David Ortiz still “not comfortable” at the plate

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David Ortiz has five hits in eight at-bats since returning from an Achilles injury that abruptly shortened his 2012 season. And yet, the Red Sox DH says he still doesn’t feel comfortable at the plate.

Via WEEI’s Annie Maroon:

“I’m battling right now,” Ortiz, who went 3-for-4 with a double and an RBI in the afternoon game against the Royals, said. “I wasn’t facing pitching for eight months, and I’m not going to lie to you, I don’t feel comfortable yet. I’ve been lucky. I’ve been hitting where nobody’s at, but I don’t feel yet the way I like to feel, you know what I’m saying?”

Ryan Howard, another lefty slugger who suffered an Achilles injury, has hit just 15 home runs in 358 plate appearances since returning in July 2012. Ortiz has hit 20 or more home runs in each season dating back to 2002, so it will be interesting to see if he can recapture his power.

Report: Mariners enter into a ballpark naming rights deal with T-Mobile

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Maury Brown of Forbes reports that T-Mobile will be the new naming rights partner for the Seattle Mariners’ ballpark beginning in 2019. Their park had been known as Safeco Field since it first opened in the summer of 1999. The 20-year naming rights deal with Safeco ended with the close of the 2018 season.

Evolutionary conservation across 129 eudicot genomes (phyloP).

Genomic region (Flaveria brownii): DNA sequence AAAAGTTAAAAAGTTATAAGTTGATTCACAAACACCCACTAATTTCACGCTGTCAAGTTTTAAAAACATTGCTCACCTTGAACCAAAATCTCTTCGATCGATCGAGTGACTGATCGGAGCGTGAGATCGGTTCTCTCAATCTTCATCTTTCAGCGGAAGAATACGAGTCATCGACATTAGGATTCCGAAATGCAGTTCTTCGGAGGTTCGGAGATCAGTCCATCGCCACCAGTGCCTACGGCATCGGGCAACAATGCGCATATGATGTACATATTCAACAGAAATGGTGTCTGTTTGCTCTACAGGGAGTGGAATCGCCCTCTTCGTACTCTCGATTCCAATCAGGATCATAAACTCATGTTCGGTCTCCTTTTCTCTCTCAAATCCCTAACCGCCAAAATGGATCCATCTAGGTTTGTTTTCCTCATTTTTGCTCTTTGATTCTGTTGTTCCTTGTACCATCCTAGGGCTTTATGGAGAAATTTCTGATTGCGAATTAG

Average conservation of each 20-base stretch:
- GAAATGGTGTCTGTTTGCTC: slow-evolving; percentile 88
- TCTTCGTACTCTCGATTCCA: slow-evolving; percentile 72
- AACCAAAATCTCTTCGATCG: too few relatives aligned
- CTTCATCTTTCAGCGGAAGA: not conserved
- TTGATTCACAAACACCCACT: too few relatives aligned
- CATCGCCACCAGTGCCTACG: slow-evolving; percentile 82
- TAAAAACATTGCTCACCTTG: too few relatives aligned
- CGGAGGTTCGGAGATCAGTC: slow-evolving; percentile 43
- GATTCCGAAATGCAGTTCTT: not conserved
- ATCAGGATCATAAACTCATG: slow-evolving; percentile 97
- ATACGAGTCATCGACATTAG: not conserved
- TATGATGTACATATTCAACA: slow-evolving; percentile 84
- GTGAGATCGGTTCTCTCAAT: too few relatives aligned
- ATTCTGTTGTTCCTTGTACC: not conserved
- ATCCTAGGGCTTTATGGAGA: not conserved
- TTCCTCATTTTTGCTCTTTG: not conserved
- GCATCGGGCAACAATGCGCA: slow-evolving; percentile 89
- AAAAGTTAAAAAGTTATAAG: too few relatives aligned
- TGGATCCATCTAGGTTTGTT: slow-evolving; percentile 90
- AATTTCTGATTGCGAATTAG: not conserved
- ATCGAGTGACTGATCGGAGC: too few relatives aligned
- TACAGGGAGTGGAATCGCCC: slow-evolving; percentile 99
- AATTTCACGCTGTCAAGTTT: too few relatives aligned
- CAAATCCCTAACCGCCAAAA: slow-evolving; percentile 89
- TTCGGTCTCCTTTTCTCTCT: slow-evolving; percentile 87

Brown reports that the deal will be around $3 million a year, which doesn’t seem like a whole lot. Then again, I have long been skeptical of how much naming rights actually bring back to the naming rights partner. That’s especially true when the partner is slapping its name on a ballpark that was known as something else beforehand. People tend to still use the old name and, I suspect, resent the new one a bit. Maybe that’s less the case when the park has only been known by corporate names, and no beloved traditional name is being displaced, but I still question if anyone really makes a single purchasing decision based on the name of a ballpark.

I know this much for sure, though: despite the relatively small cost of naming rights here, none of the most notable Seattle-based companies — which include Amazon, Starbucks, Nordstrom, Microsoft, Costco and Alaska Airlines — felt it was worth it. Possibly because they know people are gonna call the place “Safeco” for several years regardless.